From 11 through 21 June, the Holland Festival will present an online programme that adheres as much as possible to the core and essence of its original programming, now cancelled because of the crisis around the coronavirus. An alternative online programme has been put together in consultation with the artists from all over the world who were scheduled to perform in the 2020 festival. The festival’s original theme, provided by associate artist Bill T. Jones, has been expanded. The new theme is In pursuit of the we – in times of social distancing. More than thirty performances and other contributions will be available for viewing on this website. The complete programme will go online on 9 June.
Right now, when we cannot see and hear live performances with other people, it is becoming all the more evident just how important it is to share these experiences. And this is exactly why the Holland Festival does not intend to let June 2020 pass by in silence. The festival organisers asked the artists booked for the ‘physical’ festival to contribute to the Holland Festival online programme 2.0-2.0. For eleven consecutive days, the festival will present a garden of delights, with theatre, music, film and debates in various digital formats. A lunchtime programme series and an evening programme of streamed events, films, podcasts, video clips, talks and more will be hosted by Diane Matroos and Jesse Mensah. In line with the festival’s aim to reach as wide an audience as possible, the online programme is available free of charge.
The festival’s original theme In pursuit of the we seems more relevant than ever today, and it has been fittingly expanded to In pursuit of the we – in times of social distancing. Dancer, choreographer and director Bill T. Jones, this year’s associate artist, will retain his prominent role, giving the public the opportunity to get to know him better online as well. His performance Deep Blue Sea, whose New York premiere was cancelled due to the pandemic, will be presented in three parts, including a crowd-sourced video project entitled I know. In addition, the festival is launching an interactive portrait of Jones produced in collaboration with him. Jones will also participate (remotely) in an online panel discussion about race, gender and (in)equality, and give a master class to young musical theatre makers, in a programme segment made in collaboration with the Dutch National Opera.
The current situation in the United States and the protests that have spread to much of the world from Minneapolis are harsh reminders of the urgency of Marc Bamuthi Joseph’s The Just & the Blind. In an online version of their performance, recorded live, Joseph and composer Daniel Bernard Roumain will converse about institutional racism and present live music and spoken word in addition to short films, video fragments and stills from the performance. Sami Yusuf along with Cappella Amsterdam and the Amsterdam Andalusian Orchestra will release a video clip of a brand-new – remotely recorded – song, exclusively through the Holland Festival. Rayess Bek and Randa Mirza will present a video based on Glory & Tears, the latest show of their band Love & Revenge. The Flemish-Dutch theatre collective BOG. will provide a foretaste of their language-based composition about language, TAL. with their chat show TAL.kshow. Garin Nugroho’s film Memories of My Body, Indonesia’s 2020 Oscar entry in the category of best foreign-language film, will also be shown.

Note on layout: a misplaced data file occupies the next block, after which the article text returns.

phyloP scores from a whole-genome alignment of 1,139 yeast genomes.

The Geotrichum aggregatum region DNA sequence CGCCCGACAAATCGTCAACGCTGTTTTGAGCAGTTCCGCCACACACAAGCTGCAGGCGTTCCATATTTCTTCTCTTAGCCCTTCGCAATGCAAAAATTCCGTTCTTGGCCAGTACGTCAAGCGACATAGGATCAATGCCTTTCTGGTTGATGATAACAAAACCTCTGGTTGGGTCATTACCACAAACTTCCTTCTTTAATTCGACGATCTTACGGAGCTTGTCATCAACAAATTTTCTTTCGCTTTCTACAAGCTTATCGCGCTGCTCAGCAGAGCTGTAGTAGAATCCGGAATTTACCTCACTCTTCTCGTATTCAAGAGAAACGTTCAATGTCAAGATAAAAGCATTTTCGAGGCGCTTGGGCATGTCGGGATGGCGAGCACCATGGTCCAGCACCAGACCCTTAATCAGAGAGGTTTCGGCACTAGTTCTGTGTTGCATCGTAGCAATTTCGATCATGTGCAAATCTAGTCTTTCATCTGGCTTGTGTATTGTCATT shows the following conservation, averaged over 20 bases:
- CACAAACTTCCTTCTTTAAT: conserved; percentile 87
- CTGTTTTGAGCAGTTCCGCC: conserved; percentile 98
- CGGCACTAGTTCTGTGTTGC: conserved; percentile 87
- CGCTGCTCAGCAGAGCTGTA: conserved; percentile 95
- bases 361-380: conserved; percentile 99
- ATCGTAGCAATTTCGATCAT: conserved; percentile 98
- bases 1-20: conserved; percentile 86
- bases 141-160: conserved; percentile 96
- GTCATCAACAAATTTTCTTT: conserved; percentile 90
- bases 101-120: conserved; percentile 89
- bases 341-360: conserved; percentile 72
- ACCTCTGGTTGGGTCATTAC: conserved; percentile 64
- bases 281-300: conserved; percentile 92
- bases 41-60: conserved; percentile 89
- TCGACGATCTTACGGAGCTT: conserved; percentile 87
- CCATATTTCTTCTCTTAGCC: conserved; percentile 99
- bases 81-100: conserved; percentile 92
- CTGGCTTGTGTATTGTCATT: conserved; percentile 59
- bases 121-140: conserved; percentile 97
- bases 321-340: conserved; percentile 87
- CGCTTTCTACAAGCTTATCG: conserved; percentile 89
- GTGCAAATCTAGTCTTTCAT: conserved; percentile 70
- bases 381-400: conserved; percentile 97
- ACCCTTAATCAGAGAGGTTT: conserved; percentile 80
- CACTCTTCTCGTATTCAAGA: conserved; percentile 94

There will also be a streamed complete recording of Ben Frost’s The Murder of Halit Yozgat, and Susanne Kennedy’s Drei Schwestern. The Orchestra of the Eighteenth Century will perform with award-winning recorder player Lucie Horsch. This recording of a concert played to an empty hall, will include works by Louis Andriessen, Bach and Mozart.
Offline contributions and podcasts
The sound installation Longplayer, presented by the festival in 2018, can be seen again in the tower of the Lloyd Hotel in Amsterdam. Every day, visitors can listen – one at a time – to a unique fragment of a composition by British composer Jem Finer that started in 1999 and will last a thousand years. Tickets are available through the Holland Festival website. Artworks by artists associated with the Holland Festival will be displayed in thirty kiosks throughout the city. The Holland Festival is also a participant in This Evening’s Performance Has Not Been Cancelled, an initiative by Norway’s Bergen National Opera in which audience members have one-on-one telephone conversations with people involved in now-cancelled opera performances all over Europe, from singers to dramaturges, and from festival office staff members to composers. And De Groene Amsterdammer columnist Stephan Sanders will present five podcasts, in which he goes into greater depth with connoisseurs and critics of the Holland Festival’s wide range of performances.
The Holland Festival would like to express its utmost thanks to its financial supporters. Their kindness and generous flexibility, as well as the support from some key partners, namely the Netherlands Ministry of Education, Culture and Science, the municipality of Amsterdam, Fonds 21, Ammodo, many private foundations and donors, and media partner De Groene Amsterdammer have enabled us to put this online programme together.